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The Great War At Sea – A History of Naval Action 1914-18

By: A A Hoehling (718/36021)
Publisher: Arthur Baker Ltd From the John Laffin Library

For every reader whose heart stirs at the command ‘Battle Stations!’ here is the whole dramatic panorama of naval warfare on, under, and above the waves during World War I. Written with crisp authority, in a tense, documentary style it presents an unforgettable picture of the battles, the ships, and the fighting men whose blood reddened the seven seas through more than four flaming years of the Great War.

Illustrated with more than seventy photographs, drawings, newspaper facsimiles, and maps – many of them collectors’ items – The Great War at Sea ranges over all the world’s oceans, from the ice-filled waters of the Arctic to the remote coaling stations of the southern seas. It tells of the mighty lines of battleships and cruisers whose collision at Jutland resulted in the war’s vastest engagement. It describes the revolutionary entry of the dreaded submarine onto the naval scene with the exploits of Kapitanleutnanet Otto Weddigen’s U-9 against a trio of British cruisers in the North Sea. And it supplies a possible solution to one of the great maritime mysteries of all time – the baffling disappearance at sea of the collier Cyclops.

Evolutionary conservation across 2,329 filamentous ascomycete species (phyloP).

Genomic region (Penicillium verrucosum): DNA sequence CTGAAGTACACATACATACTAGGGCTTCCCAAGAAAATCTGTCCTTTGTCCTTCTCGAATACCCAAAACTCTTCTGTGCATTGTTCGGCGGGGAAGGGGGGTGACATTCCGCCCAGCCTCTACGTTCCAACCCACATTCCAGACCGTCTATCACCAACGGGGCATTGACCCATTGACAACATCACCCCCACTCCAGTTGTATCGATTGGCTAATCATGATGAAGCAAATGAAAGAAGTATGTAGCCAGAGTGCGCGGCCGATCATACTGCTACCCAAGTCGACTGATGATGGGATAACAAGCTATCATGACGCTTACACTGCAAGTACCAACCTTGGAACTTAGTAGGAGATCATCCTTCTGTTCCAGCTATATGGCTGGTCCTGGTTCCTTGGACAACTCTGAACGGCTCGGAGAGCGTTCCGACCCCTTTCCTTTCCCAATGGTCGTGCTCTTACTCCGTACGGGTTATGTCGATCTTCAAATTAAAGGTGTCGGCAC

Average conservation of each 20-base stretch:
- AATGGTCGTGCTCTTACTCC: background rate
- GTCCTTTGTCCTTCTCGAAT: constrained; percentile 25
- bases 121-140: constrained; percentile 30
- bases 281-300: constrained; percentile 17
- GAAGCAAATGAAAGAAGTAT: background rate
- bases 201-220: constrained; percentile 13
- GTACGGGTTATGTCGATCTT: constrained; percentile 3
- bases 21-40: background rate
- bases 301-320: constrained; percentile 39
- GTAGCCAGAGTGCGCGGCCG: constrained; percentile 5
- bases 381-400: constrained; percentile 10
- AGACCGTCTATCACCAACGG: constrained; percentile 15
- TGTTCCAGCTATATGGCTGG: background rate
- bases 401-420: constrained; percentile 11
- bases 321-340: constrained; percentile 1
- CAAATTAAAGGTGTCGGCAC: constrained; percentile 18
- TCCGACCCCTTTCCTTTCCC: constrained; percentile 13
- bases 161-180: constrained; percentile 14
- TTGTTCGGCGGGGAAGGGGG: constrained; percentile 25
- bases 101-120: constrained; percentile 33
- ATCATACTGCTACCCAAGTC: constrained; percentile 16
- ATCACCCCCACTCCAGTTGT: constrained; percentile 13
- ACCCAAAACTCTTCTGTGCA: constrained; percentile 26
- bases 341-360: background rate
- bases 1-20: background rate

Here is heroism in the best Neslonian tradition as Captain Noel Grant’s Carmania fights to the death with the German commerce raider Cap Trafalgar in almost – unremembered battle with the longest ‘single’ engagement of the entire war.

Here, too, is deadly naval retribution as Winston Churchill, then First Lord of the Admiralty, welds together a fleet to utterly destroy Graf Maximilian von Spee at a distance of 5,000 miles. And, last but not least, here is the story of the ‘suicide’ of the German High Seas Fleet at Scapa Flow and its epitaph written with aerial bombs three years after the cessation of hostilities.

Drawing on a wealth of contemporary sources and eyewitness testimony, the author has vividly re-created a monumental era which fully justifies his verdict that, ‘In many ways, the contest on the earth’s oceans was more vicious, more merciless, and in the end more decisive than on the battlefields’.

December 2008


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